Once she arrives, Lorelei is informed of her heritage and begins her schooling as a siren. However, Lorelei finds that she is not comfortable in her role in assisting men in passing on to the afterlife. Though the number one rule that all sirens must abide by is not to interfere with Fate, Lorelei saves a man’s life. Now Lorelei must find him and complete the task to which she was assigned, or there will be consequences. But Lorelei is falling in love with Taylor, and the only way to keep them both safe is to run.

Serenade by Emily Kiebel was a thoroughly enjoyable book with an interesting twist on sirens, a beautiful love story, and plenty of tension to keep me turning the pages as fast as I could. This is definitely a book readers will want to finish in one sitting. It’s been a while since I’ve come across a book that kept me thinking about it when I had to put it aside and do other things. I think it’s pretty likely that there will be a follow-up to Serenade, and I definitely want to read it!

As I was reading, I saw some similarities between Hans Christian Andersen’s The Little Mermaid and, surprisingly, the Soul Screamers series by Rachel Vincent. Banshees also play a part in Serenade and I thought the contrast between banshees and sirens was well done.

I will definitely be recommending Serenade to any friends of mine that are looking for books with an oceanside theme, mermaids/sirens, mythology, and a romantic couple worth rooting for.

Rating: ★★★½☆ 

Jennifer graduated from the University of Utah with a BA in English. She occasionally dabbles with her own fiction writing, particularly with the Young Adult and Paranormal genres. She currently resides in Utah with her husband and daughter.

Review copy was provided free of any obligation by SparkPress. No monetary or any other form of compensation was received.

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Review: Irenicon by Aidan Harte

[ 1 ] August 18, 2014

irenicon_jkReviewed by Caleb Shadis

Irenicon is a strange book and it took me some time to get into it. I think part of my problem was the write-up/blurb about it. The question posed was, “What would have happened if Jesus Christ had died as an infant?” Which made me think the author was going try for an alternate history or a big game of “what if?” Well, this is a fantasy based on alternate history and it has plenty of ‘magic’ in it (not sorcerers and witches casting spells–it’s much more subtle but it’s there). So the mention of Christ being slaughtered in a purge as a child is not the meat of the story.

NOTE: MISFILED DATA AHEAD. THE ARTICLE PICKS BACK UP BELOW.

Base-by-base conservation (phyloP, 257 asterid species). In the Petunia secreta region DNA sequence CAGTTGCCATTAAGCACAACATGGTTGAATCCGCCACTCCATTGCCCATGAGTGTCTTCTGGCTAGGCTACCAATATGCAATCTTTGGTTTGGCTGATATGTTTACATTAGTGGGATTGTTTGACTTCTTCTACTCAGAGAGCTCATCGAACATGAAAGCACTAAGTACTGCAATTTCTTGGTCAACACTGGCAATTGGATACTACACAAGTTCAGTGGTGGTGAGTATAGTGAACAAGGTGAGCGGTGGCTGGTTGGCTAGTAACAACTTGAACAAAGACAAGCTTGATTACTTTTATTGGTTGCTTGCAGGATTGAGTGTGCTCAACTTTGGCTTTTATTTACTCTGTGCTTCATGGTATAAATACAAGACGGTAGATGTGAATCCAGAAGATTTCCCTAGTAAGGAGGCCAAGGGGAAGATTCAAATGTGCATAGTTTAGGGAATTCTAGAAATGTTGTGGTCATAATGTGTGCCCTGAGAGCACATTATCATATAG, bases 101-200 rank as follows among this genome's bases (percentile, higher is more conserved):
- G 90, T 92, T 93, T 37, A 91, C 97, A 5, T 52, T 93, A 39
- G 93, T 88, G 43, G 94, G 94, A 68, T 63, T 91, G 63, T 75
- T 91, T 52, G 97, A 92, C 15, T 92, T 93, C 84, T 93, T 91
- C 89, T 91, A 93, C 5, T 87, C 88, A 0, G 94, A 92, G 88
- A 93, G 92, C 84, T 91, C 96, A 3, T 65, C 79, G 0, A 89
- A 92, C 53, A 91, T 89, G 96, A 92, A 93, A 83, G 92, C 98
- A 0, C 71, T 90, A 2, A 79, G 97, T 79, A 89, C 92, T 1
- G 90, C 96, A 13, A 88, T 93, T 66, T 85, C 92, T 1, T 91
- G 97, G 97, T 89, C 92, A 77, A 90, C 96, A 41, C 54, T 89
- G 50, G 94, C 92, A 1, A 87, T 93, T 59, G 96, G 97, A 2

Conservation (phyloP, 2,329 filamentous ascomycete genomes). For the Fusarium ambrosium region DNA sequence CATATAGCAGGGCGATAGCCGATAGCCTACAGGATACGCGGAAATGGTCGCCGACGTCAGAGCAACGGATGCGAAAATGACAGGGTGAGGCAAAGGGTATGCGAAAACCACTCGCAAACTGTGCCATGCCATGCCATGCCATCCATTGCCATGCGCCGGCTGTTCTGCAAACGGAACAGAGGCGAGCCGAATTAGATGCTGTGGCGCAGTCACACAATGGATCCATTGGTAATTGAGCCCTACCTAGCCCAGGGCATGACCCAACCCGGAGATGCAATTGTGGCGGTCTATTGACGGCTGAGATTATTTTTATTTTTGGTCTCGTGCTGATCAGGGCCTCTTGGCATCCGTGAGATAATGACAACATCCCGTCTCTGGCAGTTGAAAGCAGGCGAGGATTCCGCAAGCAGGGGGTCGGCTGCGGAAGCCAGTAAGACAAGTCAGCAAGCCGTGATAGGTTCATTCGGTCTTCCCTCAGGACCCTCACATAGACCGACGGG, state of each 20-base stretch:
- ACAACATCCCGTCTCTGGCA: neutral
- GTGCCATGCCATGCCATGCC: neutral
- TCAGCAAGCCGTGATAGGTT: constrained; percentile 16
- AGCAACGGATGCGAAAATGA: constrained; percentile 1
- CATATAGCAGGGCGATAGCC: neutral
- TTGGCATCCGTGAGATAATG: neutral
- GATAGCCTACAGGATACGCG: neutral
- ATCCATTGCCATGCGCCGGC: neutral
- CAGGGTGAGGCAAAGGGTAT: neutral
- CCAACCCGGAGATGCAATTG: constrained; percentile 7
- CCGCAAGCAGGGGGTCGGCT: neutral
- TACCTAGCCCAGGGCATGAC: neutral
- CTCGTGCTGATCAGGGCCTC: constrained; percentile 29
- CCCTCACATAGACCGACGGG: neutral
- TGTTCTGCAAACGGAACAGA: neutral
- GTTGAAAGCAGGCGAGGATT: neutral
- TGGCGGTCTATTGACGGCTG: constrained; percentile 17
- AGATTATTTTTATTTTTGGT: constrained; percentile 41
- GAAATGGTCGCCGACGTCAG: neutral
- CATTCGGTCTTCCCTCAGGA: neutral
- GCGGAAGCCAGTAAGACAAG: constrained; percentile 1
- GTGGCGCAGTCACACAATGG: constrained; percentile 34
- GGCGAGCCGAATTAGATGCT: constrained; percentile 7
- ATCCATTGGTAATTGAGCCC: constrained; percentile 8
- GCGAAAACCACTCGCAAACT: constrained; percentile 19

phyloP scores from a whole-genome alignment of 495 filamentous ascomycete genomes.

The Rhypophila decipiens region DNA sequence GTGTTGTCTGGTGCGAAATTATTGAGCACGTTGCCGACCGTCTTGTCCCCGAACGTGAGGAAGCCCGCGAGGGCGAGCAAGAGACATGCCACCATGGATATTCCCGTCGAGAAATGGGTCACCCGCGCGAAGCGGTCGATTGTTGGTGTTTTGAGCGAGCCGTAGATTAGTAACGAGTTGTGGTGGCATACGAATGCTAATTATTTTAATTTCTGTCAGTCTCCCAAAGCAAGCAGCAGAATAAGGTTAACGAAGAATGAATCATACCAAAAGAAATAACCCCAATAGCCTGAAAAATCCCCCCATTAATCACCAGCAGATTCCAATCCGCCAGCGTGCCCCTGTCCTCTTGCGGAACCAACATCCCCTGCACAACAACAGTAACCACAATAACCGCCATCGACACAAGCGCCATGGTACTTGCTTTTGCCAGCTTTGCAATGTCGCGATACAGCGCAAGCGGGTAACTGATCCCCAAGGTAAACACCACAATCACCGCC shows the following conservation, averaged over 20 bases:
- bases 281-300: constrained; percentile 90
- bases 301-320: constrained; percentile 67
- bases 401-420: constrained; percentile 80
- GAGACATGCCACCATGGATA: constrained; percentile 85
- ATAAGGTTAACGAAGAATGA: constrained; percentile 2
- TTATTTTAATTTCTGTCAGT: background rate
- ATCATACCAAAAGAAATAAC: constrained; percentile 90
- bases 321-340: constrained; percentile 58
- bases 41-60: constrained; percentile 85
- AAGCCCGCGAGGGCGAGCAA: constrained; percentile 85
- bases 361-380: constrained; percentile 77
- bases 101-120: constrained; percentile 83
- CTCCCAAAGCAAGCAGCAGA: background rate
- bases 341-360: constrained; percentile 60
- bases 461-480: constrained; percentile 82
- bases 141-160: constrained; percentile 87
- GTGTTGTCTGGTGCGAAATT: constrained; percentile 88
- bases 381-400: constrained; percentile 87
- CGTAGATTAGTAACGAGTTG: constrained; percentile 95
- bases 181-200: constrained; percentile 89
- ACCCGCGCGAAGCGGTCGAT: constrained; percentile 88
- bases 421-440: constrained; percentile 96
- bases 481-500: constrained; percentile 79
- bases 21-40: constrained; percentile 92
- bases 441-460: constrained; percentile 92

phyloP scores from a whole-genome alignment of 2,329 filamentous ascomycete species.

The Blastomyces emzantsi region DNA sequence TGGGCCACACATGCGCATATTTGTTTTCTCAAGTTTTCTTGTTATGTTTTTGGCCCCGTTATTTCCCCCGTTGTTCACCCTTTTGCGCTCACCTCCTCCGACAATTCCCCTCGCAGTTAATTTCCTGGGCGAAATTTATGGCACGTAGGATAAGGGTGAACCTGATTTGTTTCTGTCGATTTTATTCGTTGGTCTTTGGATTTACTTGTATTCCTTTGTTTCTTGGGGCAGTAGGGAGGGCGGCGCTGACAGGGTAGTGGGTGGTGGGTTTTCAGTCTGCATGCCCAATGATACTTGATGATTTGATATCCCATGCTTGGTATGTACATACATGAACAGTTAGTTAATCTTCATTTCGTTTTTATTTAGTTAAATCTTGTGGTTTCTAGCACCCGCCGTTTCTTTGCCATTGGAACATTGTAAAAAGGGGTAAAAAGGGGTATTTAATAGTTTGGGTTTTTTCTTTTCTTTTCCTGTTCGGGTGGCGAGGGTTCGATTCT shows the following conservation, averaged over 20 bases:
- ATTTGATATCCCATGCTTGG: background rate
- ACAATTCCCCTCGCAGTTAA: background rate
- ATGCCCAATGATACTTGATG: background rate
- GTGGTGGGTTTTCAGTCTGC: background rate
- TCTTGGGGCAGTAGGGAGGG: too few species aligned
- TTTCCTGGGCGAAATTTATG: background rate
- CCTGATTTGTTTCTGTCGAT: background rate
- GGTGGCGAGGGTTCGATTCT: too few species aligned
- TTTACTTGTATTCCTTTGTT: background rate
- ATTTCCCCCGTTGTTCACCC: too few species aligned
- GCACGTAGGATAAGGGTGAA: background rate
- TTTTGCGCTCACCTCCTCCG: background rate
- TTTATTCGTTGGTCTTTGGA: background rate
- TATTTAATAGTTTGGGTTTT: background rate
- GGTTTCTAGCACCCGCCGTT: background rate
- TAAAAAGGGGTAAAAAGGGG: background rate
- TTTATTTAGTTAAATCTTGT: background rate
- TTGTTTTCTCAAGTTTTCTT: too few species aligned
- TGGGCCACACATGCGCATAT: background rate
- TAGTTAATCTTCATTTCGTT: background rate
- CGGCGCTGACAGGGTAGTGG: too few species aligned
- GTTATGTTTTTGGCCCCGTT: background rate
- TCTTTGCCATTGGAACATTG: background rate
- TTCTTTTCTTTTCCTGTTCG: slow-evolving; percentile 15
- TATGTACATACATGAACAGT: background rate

The story is centered around the town Rasenna, Italy. The year is 1347. Rome is no more and Concord is the current power in the region. The ruling class are called the Engineers and at their head are the Apprentices. The engineers were formed by Bernoulli, and he cast down the church and replaced the nobility. A couple decades earlier, the Engineers used a terrible weapon against Rasenna that broke the town.

Sofia Scaligeri is the last of her line, and she is the heir to Rasenna. Her family ruled before the wave and she will inherit when she turns 17, less than a year away. After the Concordians attacked the town with the Wave – killing a large swath of Rasenna including most of the Scaligeri family – the city was never the same. The river divided the town in more ways than one.

Giovanni is an Engineer who is sent to Rasenna to build a bridge across the river before the 12th legion comes in the fall. Spanning the river with iron and stone won’t be his only challenge. Getting the citizens on both sides of the river to cooperate on the project will be an even bigger challenge. Stone and iron are easy to manipulate into the shape you want but stubborn people are much more difficult. The clock is ticking, and Concord isn’t very forgiving of those who hinder its goals.

As I said, it took me a little bit to get into this book mostly because I misunderstood what kind of book it was. However, once I did get into it, I found it to be very interesting and I had a hard time putting it down. There is a lot going on, lots of plots within plots and I think I will be keeping my eye out for the next book in the series.

Rating: ★★★★☆ 

Caleb is a software engineer and amateur woodworker living in southern Minnesota. He has more hobbies than he has time or money for, and enjoys his quiet time reading.

Review copy was provided free of any obligation by Jo Fletcher Books. No monetary or any other form of compensation was received.